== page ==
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Hewlett-Packard 1980B oscilloscope teardown

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tekfan:
I think this oscilloscope deserves a thread of its own.

I got this scope a few days ago. It was broken like most of the equipment I buy. The HP1980 plays an important role in the development of analog and digital oscilloscopes.This is basically an analog scope with microprocessor control and waveform storage. It only has 100MHz bandwidth but it is extremely useful (like any oscilloscope).
The user interface is very unique as it uses soft buttons. You select the setting you want to change (time base, attenuation, trace brightness...) and then use the rotary dial to change the setting. The current setting is also displayed on the screen and on the LED display above the dial. The center module of the scope can be removed and replaced with either two more channels or a high resolution frequency counter. The CRT is also bigger than on a normal analog scope (6'' as instead of 5''). A unique feature is the AUTOSCOPE button. This is basically the same as the autoscale button on todays digital scopes.

The package you see here cost 16150 USD back in 1982. Today this would be a whopping 37,100 USD.

The scope already in cleaned state. Sadly I don't have the images to show you the before and after state.


Top of the scope with its sides removed. Z axis amplifier, HV oscillator, expansion PROMs, GPIB I/O (or in this case HPIB I/O), digital processor and control board and shield of the massive CRT.


Z axis amplifier at the top and the HV oscillator circuit at the bottom of the picture.


Digital processor and control board. The large metal thing at the back is a custom HP hybrid.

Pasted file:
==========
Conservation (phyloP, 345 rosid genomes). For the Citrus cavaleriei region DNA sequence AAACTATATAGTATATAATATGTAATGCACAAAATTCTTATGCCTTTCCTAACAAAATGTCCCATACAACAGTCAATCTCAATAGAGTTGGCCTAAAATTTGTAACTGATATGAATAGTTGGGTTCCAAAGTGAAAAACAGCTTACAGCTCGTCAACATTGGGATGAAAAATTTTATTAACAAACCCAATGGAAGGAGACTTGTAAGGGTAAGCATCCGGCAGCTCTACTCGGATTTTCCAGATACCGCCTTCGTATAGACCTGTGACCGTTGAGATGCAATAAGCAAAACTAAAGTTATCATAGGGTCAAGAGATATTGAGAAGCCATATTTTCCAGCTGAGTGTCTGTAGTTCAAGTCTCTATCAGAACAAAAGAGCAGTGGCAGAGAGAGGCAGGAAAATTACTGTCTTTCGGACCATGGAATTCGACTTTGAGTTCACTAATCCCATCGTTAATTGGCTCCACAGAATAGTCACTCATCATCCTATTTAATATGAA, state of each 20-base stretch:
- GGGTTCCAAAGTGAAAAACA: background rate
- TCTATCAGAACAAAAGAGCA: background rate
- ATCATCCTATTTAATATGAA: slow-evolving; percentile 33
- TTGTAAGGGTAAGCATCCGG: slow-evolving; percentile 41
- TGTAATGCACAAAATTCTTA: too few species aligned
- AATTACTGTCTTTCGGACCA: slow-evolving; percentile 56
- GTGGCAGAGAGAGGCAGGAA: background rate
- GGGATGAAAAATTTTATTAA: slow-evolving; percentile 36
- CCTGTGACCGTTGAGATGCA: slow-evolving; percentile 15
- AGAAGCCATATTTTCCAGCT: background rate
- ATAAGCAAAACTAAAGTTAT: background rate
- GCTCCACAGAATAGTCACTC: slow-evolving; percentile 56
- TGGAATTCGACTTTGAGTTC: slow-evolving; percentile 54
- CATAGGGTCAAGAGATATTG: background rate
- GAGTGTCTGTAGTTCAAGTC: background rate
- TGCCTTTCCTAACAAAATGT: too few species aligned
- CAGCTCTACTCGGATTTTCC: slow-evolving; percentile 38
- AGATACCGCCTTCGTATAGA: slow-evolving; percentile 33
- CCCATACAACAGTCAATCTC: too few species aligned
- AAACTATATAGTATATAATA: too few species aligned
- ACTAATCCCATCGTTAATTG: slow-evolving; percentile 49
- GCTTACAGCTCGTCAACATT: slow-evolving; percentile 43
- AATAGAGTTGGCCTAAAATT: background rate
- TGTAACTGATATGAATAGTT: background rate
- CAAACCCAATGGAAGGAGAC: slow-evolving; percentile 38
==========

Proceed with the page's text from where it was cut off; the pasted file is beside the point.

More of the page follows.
Lower board. Vertical and horizontal preamps, trigger amp, VCO time base, low voltage regulator, vertical and horizontal output amps.


Another hybrid for the vertical preamplifier, lots of HF compensation, gain and offset adjustments here.


Horizontal output amplifier. The output goes directly to the horizontal deflection plates of the CRT.


Vertical output amplifier. This connects to the vertical deflection plates of the CRT and the digital sampling board.


Vertical output amp hybrid. The gold contacts need cleaning, otherwise still in perfect condition.


Low voltage regulator circuit. Lots of opamps and 9 big bridge rectifiers (3 below the board) for the 9 secondary windings of the massive 300W mains transformer.


Hughe CRT!!! The deflection plates are gold plated. The anode voltage is 26KV.


This is the fan driver. Yes, this is what it took to drive a simple brushless fan 30 years ago.
The fan is probably the smallest and loudest fan I've ever heard. It's impossible to have peace with this scope turned on.
And no, the fan CAN'T be replaced since it's very small and very high RPM. There's just no more room in this thing.


This board is actually the digital sampler board used to store a waveform. Yes they had that 30 years ago.  A whopping 501 points of resolution (not megapoints, not even kilopoints).


The screen interface is very nice. Individual readouts can be turned on or off by just a touch of a button.
A real lightshow. I tried to make most of the softbuttons illuminate.


And yes this HP/Agilent draws 0 watts when turned off. But then again it draws 300W in normal operation.
Classic HP design with the extender shaft.

Alex:
And they wonder why engineers work in dark labs...to stare at the instruments ofc!

The custom ASICs remind me of that gadget from The man with the golden gun movie, 8 years before this scope was out. Now you know what inspired the movie. See at 5:12

James Bond 007 The Man with The Golden Gun Solar Energy. Roger Moore.

Great pics tek.

tekfan:
What a coincidence! The movie was just on TV yesterday.

You're right. Maybe the guys at HP were James Bond fans

EEVblog:
A thing of true beauty...

Dave.

Mechatrommer:
very nice front panel layout! 100MHz? that can be something! with all the discreet components inside. you did mention it was broken. mind to tell what was it and how to repair it?

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